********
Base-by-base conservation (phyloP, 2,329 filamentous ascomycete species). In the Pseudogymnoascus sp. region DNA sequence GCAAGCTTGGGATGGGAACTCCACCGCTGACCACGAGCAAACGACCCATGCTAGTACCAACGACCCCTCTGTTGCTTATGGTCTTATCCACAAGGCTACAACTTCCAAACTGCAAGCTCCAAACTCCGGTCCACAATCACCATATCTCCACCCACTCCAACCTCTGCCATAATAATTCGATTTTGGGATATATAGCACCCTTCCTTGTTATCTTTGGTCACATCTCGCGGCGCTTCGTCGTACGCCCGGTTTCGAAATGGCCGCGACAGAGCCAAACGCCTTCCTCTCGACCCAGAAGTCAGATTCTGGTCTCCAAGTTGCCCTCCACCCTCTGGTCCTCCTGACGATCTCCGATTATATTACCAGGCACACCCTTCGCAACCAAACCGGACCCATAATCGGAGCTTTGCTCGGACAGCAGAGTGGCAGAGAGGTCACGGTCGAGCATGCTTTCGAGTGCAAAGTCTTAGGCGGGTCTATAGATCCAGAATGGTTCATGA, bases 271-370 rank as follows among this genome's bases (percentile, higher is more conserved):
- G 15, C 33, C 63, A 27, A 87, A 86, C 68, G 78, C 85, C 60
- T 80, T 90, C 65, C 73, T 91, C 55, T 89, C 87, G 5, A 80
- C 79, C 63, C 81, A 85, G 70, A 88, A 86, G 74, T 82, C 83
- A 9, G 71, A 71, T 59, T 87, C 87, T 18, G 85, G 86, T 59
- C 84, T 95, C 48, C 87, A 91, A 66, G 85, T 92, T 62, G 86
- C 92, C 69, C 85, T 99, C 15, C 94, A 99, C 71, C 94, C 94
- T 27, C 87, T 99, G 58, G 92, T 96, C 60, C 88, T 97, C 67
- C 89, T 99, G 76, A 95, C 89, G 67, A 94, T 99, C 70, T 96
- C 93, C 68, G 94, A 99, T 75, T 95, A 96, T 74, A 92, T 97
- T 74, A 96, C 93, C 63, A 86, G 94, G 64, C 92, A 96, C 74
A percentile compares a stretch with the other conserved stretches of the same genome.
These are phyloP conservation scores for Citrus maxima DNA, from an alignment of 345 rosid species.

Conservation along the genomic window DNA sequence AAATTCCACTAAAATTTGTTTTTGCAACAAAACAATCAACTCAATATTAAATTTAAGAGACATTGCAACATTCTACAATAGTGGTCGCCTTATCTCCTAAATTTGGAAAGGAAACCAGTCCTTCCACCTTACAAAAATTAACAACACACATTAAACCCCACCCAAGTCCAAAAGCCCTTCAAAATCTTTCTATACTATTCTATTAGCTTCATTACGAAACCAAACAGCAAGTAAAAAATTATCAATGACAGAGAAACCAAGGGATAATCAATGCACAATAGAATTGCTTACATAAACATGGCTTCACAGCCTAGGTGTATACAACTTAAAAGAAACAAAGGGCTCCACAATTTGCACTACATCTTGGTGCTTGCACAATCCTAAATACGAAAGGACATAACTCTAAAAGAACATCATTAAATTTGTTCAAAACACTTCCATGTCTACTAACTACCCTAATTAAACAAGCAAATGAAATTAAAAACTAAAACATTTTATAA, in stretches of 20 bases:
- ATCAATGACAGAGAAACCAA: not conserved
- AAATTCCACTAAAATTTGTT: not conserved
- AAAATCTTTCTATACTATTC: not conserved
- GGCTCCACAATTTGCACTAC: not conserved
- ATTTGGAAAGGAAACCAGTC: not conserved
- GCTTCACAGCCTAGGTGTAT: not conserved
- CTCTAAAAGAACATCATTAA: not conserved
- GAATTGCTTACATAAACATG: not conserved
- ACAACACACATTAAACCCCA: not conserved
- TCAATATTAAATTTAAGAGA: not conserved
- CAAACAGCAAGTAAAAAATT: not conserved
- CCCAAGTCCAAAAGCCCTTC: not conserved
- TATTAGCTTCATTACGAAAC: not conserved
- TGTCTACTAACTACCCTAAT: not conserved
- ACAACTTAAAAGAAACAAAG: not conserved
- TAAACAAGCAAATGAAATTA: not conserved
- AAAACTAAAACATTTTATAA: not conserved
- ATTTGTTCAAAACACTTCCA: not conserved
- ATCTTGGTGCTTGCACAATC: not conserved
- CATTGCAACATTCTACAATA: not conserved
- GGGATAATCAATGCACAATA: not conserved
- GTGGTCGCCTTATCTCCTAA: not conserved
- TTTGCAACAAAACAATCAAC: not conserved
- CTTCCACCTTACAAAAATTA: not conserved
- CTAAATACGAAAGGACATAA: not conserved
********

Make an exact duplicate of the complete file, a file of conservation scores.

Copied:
Base-by-base conservation (phyloP, 2,329 filamentous ascomycete species). In the Pseudogymnoascus sp. region DNA sequence GCAAGCTTGGGATGGGAACTCCACCGCTGACCACGAGCAAACGACCCATGCTAGTACCAACGACCCCTCTGTTGCTTATGGTCTTATCCACAAGGCTACAACTTCCAAACTGCAAGCTCCAAACTCCGGTCCACAATCACCATATCTCCACCCACTCCAACCTCTGCCATAATAATTCGATTTTGGGATATATAGCACCCTTCCTTGTTATCTTTGGTCACATCTCGCGGCGCTTCGTCGTACGCCCGGTTTCGAAATGGCCGCGACAGAGCCAAACGCCTTCCTCTCGACCCAGAAGTCAGATTCTGGTCTCCAAGTTGCCCTCCACCCTCTGGTCCTCCTGACGATCTCCGATTATATTACCAGGCACACCCTTCGCAACCAAACCGGACCCATAATCGGAGCTTTGCTCGGACAGCAGAGTGGCAGAGAGGTCACGGTCGAGCATGCTTTCGAGTGCAAAGTCTTAGGCGGGTCTATAGATCCAGAATGGTTCATGA, bases 271-370 rank as follows among this genome's bases (percentile, higher is more conserved):
- G 15, C 33, C 63, A 27, A 87, A 86, C 68, G 78, C 85, C 60
- T 80, T 90, C 65, C 73, T 91, C 55, T 89, C 87, G 5, A 80
- C 79, C 63, C 81, A 85, G 70, A 88, A 86, G 74, T 82, C 83
- A 9, G 71, A 71, T 59, T 87, C 87, T 18, G 85, G 86, T 59
- C 84, T 95, C 48, C 87, A 91, A 66, G 85, T 92, T 62, G 86
- C 92, C 69, C 85, T 99, C 15, C 94, A 99, C 71, C 94, C 94
- T 27, C 87, T 99, G 58, G 92, T 96, C 60, C 88, T 97, C 67
- C 89, T 99, G 76, A 95, C 89, G 67, A 94, T 99, C 70, T 96
- C 93, C 68, G 94, A 99, T 75, T 95, A 96, T 74, A 92, T 97
- T 74, A 96, C 93, C 63, A 86, G 94, G 64, C 92, A 96, C 74
A percentile compares a stretch with the other conserved stretches of the same genome.
These are phyloP conservation scores for Citrus maxima DNA, from an alignment of 345 rosid species.

Conservation along the genomic window DNA sequence AAATTCCACTAAAATTTGTTTTTGCAACAAAACAATCAACTCAATATTAAATTTAAGAGACATTGCAACATTCTACAATAGTGGTCGCCTTATCTCCTAAATTTGGAAAGGAAACCAGTCCTTCCACCTTACAAAAATTAACAACACACATTAAACCCCACCCAAGTCCAAAAGCCCTTCAAAATCTTTCTATACTATTCTATTAGCTTCATTACGAAACCAAACAGCAAGTAAAAAATTATCAATGACAGAGAAACCAAGGGATAATCAATGCACAATAGAATTGCTTACATAAACATGGCTTCACAGCCTAGGTGTATACAACTTAAAAGAAACAAAGGGCTCCACAATTTGCACTACATCTTGGTGCTTGCACAATCCTAAATACGAAAGGACATAACTCTAAAAGAACATCATTAAATTTGTTCAAAACACTTCCATGTCTACTAACTACCCTAATTAAACAAGCAAATGAAATTAAAAACTAAAACATTTTATAA, in stretches of 20 bases:
- ATCAATGACAGAGAAACCAA: not conserved
- AAATTCCACTAAAATTTGTT: not conserved
- AAAATCTTTCTATACTATTC: not conserved
- GGCTCCACAATTTGCACTAC: not conserved
- ATTTGGAAAGGAAACCAGTC: not conserved
- GCTTCACAGCCTAGGTGTAT: not conserved
- CTCTAAAAGAACATCATTAA: not conserved
- GAATTGCTTACATAAACATG: not conserved
- ACAACACACATTAAACCCCA: not conserved
- TCAATATTAAATTTAAGAGA: not conserved
- CAAACAGCAAGTAAAAAATT: not conserved
- CCCAAGTCCAAAAGCCCTTC: not conserved
- TATTAGCTTCATTACGAAAC: not conserved
- TGTCTACTAACTACCCTAAT: not conserved
- ACAACTTAAAAGAAACAAAG: not conserved
- TAAACAAGCAAATGAAATTA: not conserved
- AAAACTAAAACATTTTATAA: not conserved
- ATTTGTTCAAAACACTTCCA: not conserved
- ATCTTGGTGCTTGCACAATC: not conserved
- CATTGCAACATTCTACAATA: not conserved
- GGGATAATCAATGCACAATA: not conserved
- GTGGTCGCCTTATCTCCTAA: not conserved
- TTTGCAACAAAACAATCAAC: not conserved
- CTTCCACCTTACAAAAATTA: not conserved
- CTAAATACGAAAGGACATAA: not conserved